Very nearly every controller I'm aware of uses open-loop PWM to control the motor. (You can close the loop with a CycleAnalyst, but I'm taking about basic controllers here.) In such a configuration, I can assure you that the throttle does not function as a speed-setpoint controller, it merely increases the PWM duty cycle. This has the effect of varying torque with throttle, which you can easily see by putting an ammeter in series with the battery.

I realize that power control is your thing, but I'm not certain you're looking at this from the right angle.
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Old 05-05-2012, 01:31 PM   #245
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It says Currie right on the (external, chain drive) motor.

A DC motor's speed is proportional to its "back EMF".
Current is proportional to (applied voltage - back EMF) / resistance
Torque is proportional to current.


Open loop PWM'ing the voltage of the battery produces (constant, regardless of load) voltage at the motor. i.e. the output of the battery + H-bridge equals some constant voltage (reduced from batt volts). Constant voltage on a brushless motor = constant speed characteristic.

If the actual speed is below said "constant speed" it delivers lots of torque at zero speed then diminishes as speed goes up. This characteristic only has slight "rubberiness" from the DC resistance.

In order to get a constant torque command, one would have to have a motor current sensing feedback loop, which modulates the PWM % to hit target (commanded) motor current. (Note, not battery current). One could also design the loop so it's not a perfect torque command, but a combo of torque and speed. Gas engines btw are a power command (throttle is roughly a constant airflow device). That's why at low RPM, 10% throttle may deliver max torque.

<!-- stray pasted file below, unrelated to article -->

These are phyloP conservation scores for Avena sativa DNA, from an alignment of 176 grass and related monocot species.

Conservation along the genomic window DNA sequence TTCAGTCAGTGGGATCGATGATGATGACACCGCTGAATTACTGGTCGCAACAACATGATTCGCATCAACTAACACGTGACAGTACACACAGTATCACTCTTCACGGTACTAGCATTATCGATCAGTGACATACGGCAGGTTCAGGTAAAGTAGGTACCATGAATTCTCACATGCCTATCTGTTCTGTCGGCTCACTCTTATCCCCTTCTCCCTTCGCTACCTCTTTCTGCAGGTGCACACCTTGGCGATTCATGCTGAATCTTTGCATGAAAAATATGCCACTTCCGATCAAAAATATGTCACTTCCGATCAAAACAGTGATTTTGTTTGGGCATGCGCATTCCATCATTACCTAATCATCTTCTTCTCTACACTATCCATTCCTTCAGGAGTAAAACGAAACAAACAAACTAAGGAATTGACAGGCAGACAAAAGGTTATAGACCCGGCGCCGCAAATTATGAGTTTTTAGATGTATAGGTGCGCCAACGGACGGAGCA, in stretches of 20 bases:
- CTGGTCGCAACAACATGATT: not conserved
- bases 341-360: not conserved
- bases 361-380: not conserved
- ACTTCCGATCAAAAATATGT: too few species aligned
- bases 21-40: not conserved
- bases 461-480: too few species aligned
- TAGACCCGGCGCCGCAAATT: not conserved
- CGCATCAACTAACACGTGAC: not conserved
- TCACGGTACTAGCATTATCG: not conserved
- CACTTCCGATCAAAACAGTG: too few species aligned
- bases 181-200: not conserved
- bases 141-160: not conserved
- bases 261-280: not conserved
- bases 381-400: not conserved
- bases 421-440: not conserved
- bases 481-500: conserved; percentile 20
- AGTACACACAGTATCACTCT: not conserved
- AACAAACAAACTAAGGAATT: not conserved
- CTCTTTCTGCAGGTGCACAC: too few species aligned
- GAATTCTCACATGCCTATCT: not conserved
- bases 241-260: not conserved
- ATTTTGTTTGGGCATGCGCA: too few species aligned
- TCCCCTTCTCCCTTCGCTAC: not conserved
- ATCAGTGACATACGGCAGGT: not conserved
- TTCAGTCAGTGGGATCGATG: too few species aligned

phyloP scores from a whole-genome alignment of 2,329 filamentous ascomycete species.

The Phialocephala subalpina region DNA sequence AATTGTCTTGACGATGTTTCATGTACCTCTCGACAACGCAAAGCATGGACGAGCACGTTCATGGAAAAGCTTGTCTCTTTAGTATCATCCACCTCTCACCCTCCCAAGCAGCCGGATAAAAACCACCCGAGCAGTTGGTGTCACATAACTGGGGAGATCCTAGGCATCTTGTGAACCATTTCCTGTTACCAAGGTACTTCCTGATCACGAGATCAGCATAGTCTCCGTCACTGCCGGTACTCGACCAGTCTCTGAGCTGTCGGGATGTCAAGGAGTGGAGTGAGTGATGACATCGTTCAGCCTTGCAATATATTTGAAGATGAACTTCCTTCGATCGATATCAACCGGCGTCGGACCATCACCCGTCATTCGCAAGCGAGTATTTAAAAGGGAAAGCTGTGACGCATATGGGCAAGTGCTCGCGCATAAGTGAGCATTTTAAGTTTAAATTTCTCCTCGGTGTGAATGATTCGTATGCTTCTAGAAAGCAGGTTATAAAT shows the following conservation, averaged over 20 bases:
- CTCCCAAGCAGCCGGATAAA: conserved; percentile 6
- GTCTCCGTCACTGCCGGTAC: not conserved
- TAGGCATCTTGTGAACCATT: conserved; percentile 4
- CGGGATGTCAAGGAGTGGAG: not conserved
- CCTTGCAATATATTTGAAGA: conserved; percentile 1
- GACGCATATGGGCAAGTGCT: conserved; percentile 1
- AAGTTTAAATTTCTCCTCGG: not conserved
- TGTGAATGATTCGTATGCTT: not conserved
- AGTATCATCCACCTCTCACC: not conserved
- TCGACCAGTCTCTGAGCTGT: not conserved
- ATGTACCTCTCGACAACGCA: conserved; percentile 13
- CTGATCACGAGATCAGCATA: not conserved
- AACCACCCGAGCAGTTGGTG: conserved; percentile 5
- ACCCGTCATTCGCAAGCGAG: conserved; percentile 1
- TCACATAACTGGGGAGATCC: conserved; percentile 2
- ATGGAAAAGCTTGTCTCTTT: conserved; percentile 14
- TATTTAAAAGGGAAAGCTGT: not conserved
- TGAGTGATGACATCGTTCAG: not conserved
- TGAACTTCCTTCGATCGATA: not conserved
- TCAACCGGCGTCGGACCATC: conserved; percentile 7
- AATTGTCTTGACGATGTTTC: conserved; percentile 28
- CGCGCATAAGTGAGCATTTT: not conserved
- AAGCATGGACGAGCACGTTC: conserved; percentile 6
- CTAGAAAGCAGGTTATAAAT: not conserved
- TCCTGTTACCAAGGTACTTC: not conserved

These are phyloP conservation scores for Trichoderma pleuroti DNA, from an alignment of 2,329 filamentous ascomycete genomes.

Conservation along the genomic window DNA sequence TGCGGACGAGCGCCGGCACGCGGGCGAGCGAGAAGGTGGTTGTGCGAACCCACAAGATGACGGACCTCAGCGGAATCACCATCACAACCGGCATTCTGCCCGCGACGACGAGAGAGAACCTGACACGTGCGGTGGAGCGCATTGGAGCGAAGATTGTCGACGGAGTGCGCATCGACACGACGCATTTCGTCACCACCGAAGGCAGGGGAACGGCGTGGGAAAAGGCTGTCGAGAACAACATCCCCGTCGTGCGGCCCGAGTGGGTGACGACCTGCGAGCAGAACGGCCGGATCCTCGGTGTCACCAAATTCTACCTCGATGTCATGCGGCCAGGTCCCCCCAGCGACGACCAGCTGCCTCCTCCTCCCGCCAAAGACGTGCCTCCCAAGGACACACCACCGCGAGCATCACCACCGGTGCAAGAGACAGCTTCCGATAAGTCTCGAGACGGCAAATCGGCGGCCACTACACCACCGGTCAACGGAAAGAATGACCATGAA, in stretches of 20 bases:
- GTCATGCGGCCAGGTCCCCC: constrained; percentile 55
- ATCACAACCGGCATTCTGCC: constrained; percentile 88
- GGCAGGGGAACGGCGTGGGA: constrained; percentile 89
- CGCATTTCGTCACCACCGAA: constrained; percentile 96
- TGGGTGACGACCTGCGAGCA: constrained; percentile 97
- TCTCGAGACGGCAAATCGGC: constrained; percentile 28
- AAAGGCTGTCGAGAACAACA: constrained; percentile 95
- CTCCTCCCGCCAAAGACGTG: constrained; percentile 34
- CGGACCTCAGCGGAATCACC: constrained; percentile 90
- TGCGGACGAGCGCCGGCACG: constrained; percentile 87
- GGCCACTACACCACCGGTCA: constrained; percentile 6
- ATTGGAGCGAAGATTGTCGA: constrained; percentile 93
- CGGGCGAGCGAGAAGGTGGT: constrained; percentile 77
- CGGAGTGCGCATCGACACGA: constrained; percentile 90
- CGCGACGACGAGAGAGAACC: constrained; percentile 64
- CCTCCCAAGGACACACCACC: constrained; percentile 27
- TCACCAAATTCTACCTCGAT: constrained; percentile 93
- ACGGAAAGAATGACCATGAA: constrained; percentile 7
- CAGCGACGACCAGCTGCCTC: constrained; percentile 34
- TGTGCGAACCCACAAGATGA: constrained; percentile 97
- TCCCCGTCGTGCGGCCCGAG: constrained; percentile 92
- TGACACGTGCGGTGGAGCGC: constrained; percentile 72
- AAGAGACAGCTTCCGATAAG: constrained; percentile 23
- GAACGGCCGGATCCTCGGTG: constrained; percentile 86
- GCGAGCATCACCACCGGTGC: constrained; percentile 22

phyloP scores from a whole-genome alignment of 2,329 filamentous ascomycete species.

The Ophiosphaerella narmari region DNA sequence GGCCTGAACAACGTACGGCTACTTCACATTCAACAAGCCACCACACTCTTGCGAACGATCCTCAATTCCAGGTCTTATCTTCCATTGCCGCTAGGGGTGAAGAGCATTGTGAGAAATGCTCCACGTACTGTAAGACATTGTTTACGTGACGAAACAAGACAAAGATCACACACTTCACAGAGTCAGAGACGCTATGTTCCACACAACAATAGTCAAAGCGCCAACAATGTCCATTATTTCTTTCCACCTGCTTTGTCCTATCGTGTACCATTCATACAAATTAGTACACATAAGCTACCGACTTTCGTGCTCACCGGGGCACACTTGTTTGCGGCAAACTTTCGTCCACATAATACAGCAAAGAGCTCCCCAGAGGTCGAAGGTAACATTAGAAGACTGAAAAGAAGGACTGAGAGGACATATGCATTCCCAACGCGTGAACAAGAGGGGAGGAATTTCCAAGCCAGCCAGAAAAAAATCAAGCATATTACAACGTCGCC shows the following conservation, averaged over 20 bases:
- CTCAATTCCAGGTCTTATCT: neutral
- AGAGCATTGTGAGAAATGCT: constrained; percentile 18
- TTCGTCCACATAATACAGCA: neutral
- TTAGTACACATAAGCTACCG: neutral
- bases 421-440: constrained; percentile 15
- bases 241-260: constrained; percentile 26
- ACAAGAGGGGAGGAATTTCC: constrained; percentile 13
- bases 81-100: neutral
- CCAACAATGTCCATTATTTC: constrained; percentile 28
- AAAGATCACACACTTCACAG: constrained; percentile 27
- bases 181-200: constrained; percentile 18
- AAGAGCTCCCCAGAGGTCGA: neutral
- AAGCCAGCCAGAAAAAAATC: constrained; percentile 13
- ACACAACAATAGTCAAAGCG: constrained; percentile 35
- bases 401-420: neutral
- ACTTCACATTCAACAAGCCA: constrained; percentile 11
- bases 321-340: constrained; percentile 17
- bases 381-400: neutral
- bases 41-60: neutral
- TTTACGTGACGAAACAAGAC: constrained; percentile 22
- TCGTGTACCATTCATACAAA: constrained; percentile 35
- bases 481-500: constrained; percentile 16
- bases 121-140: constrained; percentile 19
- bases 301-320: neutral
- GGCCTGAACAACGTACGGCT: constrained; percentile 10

In a former life I designed AC and DC motor drives.
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Old 05-05-2012, 07:52 PM   #246
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Originally Posted by JasonC SBB
It says Currie right on the (external, chain drive) motor.
Ah, the ole side-mounted chain drive. Yup, that's definitely a Currie. I've just never seen one with an internal controller- every Currie bike I've come across has had the controller either inside the battery housing or as an external box.

Moving on...

Typically, when the e-bike community speaks of current draw, they are speaking of current as measured at the battery. When a controller is specified as having a "30A" limit, this means 30A RMS at the input as measured across a shunt on the line between the battery and the FETs..

For a typical controller, battery current increases proportionately to throttle position. You can see this for yourself by placing an ammeter in series with the battery cable, as I had on the first bike. No two ways about it, current increases proportionate to throttle.


When you say that throttle position is proportional to speed, this is a misnomer. Throttle position is proportionate to power, which does not translate to speed once you account for variance in terrain. There do exist some controllers which allow you to map throttle directly to wheel speed, but these are horrible to ride- you have no control over torque at all, and the thing wants to run at maximum current until it achieves the requested-speed setpoint. Imagine driving a car with nothing but the cruise-control buttons.

That said, I don't want this to devolve into an argument over semantics.
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Old 05-05-2012, 09:28 PM   #247
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Why are you so anti-semantic?
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Old 05-05-2012, 09:32 PM   #248
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A better question: Why is Jason so pro-semantic?!?